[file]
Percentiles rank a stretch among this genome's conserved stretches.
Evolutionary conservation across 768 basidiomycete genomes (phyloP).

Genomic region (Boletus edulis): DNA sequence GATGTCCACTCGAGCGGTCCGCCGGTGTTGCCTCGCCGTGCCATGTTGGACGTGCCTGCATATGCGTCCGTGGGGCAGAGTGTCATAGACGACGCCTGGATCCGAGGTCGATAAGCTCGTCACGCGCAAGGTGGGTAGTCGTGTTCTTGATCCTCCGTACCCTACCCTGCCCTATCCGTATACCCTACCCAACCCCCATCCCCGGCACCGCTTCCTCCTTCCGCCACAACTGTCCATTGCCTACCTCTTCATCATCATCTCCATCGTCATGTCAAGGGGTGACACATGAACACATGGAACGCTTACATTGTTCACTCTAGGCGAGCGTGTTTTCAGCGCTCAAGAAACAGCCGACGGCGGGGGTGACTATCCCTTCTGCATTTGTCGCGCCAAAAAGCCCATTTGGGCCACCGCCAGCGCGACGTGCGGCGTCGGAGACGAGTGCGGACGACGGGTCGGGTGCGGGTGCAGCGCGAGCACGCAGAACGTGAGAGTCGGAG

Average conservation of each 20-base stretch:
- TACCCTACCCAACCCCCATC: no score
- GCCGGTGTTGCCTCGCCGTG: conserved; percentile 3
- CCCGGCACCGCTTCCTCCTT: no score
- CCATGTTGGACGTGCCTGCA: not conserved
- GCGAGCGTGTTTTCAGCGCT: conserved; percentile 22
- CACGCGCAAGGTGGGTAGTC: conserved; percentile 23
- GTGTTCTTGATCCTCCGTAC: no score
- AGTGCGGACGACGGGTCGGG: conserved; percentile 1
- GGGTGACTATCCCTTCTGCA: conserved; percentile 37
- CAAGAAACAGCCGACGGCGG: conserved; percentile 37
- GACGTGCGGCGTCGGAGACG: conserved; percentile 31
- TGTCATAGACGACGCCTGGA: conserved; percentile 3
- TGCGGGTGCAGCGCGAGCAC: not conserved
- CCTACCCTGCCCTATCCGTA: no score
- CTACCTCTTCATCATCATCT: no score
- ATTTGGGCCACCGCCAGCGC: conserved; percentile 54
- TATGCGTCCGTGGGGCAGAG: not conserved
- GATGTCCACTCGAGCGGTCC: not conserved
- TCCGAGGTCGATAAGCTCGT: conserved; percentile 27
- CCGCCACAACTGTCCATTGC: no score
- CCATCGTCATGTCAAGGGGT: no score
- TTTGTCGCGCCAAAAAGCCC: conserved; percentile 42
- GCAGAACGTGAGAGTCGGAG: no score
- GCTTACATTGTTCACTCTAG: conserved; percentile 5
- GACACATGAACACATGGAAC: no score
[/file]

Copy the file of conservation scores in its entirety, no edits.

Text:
Percentiles rank a stretch among this genome's conserved stretches.
Evolutionary conservation across 768 basidiomycete genomes (phyloP).

Genomic region (Boletus edulis): DNA sequence GATGTCCACTCGAGCGGTCCGCCGGTGTTGCCTCGCCGTGCCATGTTGGACGTGCCTGCATATGCGTCCGTGGGGCAGAGTGTCATAGACGACGCCTGGATCCGAGGTCGATAAGCTCGTCACGCGCAAGGTGGGTAGTCGTGTTCTTGATCCTCCGTACCCTACCCTGCCCTATCCGTATACCCTACCCAACCCCCATCCCCGGCACCGCTTCCTCCTTCCGCCACAACTGTCCATTGCCTACCTCTTCATCATCATCTCCATCGTCATGTCAAGGGGTGACACATGAACACATGGAACGCTTACATTGTTCACTCTAGGCGAGCGTGTTTTCAGCGCTCAAGAAACAGCCGACGGCGGGGGTGACTATCCCTTCTGCATTTGTCGCGCCAAAAAGCCCATTTGGGCCACCGCCAGCGCGACGTGCGGCGTCGGAGACGAGTGCGGACGACGGGTCGGGTGCGGGTGCAGCGCGAGCACGCAGAACGTGAGAGTCGGAG

Average conservation of each 20-base stretch:
- TACCCTACCCAACCCCCATC: no score
- GCCGGTGTTGCCTCGCCGTG: conserved; percentile 3
- CCCGGCACCGCTTCCTCCTT: no score
- CCATGTTGGACGTGCCTGCA: not conserved
- GCGAGCGTGTTTTCAGCGCT: conserved; percentile 22
- CACGCGCAAGGTGGGTAGTC: conserved; percentile 23
- GTGTTCTTGATCCTCCGTAC: no score
- AGTGCGGACGACGGGTCGGG: conserved; percentile 1
- GGGTGACTATCCCTTCTGCA: conserved; percentile 37
- CAAGAAACAGCCGACGGCGG: conserved; percentile 37
- GACGTGCGGCGTCGGAGACG: conserved; percentile 31
- TGTCATAGACGACGCCTGGA: conserved; percentile 3
- TGCGGGTGCAGCGCGAGCAC: not conserved
- CCTACCCTGCCCTATCCGTA: no score
- CTACCTCTTCATCATCATCT: no score
- ATTTGGGCCACCGCCAGCGC: conserved; percentile 54
- TATGCGTCCGTGGGGCAGAG: not conserved
- GATGTCCACTCGAGCGGTCC: not conserved
- TCCGAGGTCGATAAGCTCGT: conserved; percentile 27
- CCGCCACAACTGTCCATTGC: no score
- CCATCGTCATGTCAAGGGGT: no score
- TTTGTCGCGCCAAAAAGCCC: conserved; percentile 42
- GCAGAACGTGAGAGTCGGAG: no score
- GCTTACATTGTTCACTCTAG: conserved; percentile 5
- GACACATGAACACATGGAAC: no score